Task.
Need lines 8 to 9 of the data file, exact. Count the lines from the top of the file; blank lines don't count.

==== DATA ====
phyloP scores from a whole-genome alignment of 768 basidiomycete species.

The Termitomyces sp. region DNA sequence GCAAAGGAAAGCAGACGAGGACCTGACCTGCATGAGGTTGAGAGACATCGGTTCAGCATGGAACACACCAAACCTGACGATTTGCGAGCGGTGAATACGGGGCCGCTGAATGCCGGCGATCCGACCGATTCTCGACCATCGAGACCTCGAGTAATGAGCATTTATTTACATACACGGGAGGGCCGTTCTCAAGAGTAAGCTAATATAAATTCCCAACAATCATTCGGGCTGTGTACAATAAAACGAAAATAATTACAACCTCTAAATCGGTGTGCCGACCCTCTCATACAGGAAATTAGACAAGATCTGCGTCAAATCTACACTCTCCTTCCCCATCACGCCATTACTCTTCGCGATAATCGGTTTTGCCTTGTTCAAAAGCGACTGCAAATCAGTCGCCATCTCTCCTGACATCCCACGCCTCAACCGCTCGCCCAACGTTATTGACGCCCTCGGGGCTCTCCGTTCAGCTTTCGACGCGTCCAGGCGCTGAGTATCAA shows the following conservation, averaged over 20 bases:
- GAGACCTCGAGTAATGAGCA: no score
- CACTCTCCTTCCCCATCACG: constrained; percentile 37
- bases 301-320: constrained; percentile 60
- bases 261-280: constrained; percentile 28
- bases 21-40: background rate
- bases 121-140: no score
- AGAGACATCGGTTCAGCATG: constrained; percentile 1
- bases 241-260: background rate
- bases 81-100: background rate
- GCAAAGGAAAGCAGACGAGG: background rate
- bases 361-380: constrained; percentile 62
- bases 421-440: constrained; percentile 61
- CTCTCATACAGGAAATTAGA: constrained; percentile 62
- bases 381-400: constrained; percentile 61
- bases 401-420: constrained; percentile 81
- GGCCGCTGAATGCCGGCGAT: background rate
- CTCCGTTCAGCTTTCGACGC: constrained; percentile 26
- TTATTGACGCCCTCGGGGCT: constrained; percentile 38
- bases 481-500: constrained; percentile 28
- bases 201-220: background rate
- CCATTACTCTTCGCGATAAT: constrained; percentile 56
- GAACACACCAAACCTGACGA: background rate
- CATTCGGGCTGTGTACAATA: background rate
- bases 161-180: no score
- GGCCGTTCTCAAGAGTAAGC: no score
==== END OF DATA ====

- bases 121-140: no score
- AGAGACATCGGTTCAGCATG: constrained; percentile 1